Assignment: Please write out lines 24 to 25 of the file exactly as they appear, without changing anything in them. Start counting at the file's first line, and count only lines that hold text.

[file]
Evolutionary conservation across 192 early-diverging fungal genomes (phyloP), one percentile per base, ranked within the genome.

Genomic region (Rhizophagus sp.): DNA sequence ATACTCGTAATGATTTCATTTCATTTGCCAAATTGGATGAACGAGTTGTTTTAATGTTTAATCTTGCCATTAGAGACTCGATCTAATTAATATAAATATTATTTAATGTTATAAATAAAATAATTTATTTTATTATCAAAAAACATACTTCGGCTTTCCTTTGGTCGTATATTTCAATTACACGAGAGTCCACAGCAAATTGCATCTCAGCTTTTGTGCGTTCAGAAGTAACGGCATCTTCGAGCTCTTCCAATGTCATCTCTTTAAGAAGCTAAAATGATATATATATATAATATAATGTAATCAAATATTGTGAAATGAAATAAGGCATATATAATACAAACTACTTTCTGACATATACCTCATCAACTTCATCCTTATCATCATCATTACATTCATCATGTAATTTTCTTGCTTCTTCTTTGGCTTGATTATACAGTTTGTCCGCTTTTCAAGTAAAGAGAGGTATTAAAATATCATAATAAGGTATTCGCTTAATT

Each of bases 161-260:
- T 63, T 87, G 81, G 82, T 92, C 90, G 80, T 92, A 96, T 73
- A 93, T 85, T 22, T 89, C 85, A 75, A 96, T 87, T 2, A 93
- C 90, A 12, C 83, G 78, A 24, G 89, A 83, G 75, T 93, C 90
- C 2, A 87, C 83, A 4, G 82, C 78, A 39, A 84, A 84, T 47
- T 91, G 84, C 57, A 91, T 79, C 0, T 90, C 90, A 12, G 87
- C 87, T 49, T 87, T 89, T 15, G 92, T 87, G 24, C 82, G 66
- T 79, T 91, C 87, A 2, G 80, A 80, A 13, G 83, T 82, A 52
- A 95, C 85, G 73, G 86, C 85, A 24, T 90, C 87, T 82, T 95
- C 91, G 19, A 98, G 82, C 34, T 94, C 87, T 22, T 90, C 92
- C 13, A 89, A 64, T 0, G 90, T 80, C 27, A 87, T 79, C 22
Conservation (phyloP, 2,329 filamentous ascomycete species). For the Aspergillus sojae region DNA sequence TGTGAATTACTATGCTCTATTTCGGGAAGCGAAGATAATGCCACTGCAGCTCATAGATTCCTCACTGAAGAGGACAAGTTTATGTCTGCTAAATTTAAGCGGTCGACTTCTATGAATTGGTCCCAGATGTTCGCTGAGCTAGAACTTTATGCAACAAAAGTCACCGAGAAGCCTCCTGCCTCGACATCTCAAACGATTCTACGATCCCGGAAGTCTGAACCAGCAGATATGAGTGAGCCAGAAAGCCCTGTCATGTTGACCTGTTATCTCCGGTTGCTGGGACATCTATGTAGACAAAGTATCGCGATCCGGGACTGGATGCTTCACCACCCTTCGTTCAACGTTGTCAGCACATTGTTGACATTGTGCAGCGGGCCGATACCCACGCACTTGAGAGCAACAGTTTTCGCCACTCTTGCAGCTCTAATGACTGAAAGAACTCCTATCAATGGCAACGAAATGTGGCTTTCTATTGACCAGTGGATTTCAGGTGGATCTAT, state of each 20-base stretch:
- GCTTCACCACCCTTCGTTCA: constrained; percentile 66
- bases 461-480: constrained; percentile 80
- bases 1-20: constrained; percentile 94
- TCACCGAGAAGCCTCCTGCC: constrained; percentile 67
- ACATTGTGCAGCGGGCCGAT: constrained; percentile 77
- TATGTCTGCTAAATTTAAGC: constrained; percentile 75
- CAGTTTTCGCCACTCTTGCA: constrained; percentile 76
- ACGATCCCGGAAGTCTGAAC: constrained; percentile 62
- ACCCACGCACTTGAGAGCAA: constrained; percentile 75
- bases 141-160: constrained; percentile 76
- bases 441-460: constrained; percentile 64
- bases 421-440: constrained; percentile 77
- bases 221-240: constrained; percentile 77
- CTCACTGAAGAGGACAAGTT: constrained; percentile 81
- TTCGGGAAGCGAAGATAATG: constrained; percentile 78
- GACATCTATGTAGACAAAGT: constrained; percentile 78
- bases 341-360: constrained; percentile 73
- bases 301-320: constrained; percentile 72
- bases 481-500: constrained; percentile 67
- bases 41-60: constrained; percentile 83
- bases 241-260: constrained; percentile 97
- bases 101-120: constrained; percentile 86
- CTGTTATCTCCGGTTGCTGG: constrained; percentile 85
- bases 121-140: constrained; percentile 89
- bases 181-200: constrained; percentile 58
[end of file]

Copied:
- bases 141-160: constrained; percentile 76
- bases 441-460: constrained; percentile 64